VDC Display Systems, which produces simulator displays for military, medical and industrial uses with emphasis on high-end training, has upgraded the existing display systems on simulators used to train military aircraft crews to recognize and respond to anti-aircraft threats.
VDC Display Systems installed an upgrade to the U.S. Air Force’s Visual Threat Recognition and Avoidance Trainers (VTRAT), which are used to train Air Force, Air Force Reserve and Air National Guard air crews to identify and respond to ground attacks. The upgrade utilizes VDC’s MarqueeHD SSL6200Ultra DLP(R) Projector with Solid State Light engine.
Designed like a flight trainer, the VTRAT creates views of ground threats—missiles and anti-aircraft artillery—as they would be seen through an aircraft window. The students training on the VTRAT can see the environment on a high-resolution 67-inch display system, from the perspective of a certain duty position on the aircraft. The students hear the instructional text through a headset and interact with the trainer via a voice recognition system.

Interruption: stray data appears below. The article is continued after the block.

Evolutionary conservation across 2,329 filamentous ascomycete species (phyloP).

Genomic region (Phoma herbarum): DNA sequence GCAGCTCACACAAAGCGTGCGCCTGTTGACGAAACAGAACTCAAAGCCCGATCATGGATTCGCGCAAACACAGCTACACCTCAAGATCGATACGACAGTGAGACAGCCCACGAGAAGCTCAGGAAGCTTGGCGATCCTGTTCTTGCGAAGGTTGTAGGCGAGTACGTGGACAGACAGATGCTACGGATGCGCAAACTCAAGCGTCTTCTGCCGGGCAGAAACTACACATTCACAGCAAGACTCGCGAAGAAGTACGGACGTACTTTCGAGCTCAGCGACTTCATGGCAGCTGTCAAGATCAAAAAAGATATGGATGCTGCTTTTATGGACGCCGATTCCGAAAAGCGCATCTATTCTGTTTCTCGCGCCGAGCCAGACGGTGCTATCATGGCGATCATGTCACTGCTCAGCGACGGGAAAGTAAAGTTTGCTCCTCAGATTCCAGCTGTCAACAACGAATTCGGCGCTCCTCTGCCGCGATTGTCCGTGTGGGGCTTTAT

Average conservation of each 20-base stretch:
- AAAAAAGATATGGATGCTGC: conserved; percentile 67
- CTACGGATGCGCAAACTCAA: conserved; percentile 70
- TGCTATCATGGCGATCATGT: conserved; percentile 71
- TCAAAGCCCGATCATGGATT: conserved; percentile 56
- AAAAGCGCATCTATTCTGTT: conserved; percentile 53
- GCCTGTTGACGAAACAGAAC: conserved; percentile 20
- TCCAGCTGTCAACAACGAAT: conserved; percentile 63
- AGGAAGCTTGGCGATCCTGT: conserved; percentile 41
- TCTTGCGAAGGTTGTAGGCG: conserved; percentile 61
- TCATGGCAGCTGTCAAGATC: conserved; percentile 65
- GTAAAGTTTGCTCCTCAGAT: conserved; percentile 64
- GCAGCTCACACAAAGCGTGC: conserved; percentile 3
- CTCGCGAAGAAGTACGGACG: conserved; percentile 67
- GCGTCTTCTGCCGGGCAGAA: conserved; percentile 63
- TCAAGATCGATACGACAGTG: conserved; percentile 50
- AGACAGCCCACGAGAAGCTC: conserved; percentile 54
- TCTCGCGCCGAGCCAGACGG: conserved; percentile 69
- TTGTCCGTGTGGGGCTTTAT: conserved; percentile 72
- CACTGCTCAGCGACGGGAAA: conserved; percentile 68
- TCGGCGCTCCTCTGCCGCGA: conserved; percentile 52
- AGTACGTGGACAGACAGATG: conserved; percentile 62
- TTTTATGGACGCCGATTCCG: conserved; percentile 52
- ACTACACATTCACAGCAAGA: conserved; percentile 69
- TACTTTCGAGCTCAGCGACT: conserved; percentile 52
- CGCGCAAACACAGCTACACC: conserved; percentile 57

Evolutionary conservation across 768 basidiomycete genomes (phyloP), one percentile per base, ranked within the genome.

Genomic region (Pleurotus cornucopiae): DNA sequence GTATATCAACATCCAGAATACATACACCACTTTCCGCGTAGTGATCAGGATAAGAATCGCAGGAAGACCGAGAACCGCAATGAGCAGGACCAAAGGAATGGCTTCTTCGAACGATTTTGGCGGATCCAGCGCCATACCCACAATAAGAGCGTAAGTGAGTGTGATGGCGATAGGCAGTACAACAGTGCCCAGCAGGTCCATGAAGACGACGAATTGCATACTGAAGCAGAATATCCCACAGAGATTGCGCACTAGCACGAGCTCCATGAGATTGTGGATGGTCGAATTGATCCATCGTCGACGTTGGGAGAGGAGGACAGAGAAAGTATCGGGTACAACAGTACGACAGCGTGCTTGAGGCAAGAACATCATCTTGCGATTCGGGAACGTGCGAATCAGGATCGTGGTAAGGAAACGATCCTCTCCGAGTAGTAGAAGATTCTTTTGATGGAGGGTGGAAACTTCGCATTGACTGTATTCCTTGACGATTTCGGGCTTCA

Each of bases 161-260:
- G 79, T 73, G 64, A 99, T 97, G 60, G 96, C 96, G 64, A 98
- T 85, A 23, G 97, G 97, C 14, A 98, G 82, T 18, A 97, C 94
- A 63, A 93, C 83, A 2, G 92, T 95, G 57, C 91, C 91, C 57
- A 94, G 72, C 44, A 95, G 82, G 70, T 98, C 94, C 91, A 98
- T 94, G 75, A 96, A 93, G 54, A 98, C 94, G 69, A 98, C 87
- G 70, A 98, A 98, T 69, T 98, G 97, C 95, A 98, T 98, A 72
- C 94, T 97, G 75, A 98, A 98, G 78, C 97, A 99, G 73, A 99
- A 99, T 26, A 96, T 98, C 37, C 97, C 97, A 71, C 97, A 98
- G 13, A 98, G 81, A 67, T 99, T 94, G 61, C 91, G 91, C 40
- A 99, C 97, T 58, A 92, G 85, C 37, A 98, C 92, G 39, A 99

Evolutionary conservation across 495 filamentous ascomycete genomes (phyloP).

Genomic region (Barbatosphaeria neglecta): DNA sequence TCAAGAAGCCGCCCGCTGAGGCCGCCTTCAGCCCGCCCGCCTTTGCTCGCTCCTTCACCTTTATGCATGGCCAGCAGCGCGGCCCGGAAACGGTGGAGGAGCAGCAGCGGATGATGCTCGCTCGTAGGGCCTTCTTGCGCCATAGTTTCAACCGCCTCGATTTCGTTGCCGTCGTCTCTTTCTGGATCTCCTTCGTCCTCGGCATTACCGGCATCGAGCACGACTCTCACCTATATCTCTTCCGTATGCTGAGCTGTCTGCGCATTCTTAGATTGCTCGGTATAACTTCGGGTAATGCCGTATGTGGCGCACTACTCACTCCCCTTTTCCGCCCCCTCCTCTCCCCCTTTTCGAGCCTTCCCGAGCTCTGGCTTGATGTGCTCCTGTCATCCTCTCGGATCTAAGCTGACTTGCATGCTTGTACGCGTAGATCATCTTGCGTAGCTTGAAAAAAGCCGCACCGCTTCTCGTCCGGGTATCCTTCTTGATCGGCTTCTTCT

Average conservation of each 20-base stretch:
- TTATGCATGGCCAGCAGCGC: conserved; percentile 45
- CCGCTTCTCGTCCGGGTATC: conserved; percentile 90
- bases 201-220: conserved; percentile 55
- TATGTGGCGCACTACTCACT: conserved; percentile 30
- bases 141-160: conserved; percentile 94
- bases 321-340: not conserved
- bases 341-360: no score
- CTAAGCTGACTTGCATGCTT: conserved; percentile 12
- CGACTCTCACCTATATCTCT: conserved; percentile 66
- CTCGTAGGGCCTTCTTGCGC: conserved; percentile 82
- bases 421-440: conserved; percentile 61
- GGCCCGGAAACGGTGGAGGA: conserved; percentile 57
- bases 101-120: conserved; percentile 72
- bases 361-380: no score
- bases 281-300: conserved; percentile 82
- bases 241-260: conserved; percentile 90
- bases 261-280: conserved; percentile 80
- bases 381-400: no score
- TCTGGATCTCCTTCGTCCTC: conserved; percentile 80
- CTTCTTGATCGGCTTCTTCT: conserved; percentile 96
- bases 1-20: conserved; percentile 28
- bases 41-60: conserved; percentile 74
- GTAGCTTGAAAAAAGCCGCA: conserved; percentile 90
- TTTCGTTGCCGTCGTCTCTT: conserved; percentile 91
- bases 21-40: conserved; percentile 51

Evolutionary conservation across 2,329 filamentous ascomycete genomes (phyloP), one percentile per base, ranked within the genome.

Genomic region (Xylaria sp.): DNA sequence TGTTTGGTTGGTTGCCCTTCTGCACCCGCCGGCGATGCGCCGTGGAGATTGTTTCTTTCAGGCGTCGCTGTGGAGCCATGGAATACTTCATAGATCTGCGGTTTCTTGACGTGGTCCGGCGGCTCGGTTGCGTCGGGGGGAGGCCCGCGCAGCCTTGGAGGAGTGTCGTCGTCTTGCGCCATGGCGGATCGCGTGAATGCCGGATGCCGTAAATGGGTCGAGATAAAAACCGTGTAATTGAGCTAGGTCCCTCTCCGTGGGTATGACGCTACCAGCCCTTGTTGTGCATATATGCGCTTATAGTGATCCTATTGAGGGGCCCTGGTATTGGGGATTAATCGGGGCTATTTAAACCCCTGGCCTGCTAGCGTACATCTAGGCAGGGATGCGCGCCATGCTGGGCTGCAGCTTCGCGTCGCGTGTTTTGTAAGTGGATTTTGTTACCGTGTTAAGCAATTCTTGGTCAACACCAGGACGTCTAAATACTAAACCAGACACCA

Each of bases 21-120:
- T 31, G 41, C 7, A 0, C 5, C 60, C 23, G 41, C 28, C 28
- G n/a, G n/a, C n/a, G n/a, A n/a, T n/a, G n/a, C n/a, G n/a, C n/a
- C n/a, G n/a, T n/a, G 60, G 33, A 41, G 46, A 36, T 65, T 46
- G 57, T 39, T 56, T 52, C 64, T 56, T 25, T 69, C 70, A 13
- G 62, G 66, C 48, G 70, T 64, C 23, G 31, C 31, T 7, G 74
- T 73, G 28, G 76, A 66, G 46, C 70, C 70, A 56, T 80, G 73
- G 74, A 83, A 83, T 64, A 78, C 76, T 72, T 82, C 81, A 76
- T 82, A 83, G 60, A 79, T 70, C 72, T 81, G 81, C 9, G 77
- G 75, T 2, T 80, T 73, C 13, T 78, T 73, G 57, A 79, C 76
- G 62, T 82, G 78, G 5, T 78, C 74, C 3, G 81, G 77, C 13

VDC’s upgrade to the VTRAT includes installation of the new MarqueeHD SSL6200Ultra DLP(R) Projector with Solid State Light engine technology by VDC DS, BAE Systems, and the U.S. Air Force. The latest projectors replace older CRT type projectors currently installed in the fielded VTRAT simulators.
Features of the new projector include no consumable lamps; LED illumination; MTBF in excess of 50,000 hours; high color stability; excellent color saturation; low heat generation; low power consumption; no orientation limitations; light weight; numerous lens options; guaranteed long production life; and full dedicated product support. The controllable Infrared feature was a key option in the selection of the new projectors for “night vision training”.
The installation of the new technology projectors is “the culmination of a long period of very intensive development and testing activity,” said Art Banman, VDC Display Systems’ director of U.S. military business development. Future deliveries of the new projection systems for the Air Force are expected to continue through at least 2014.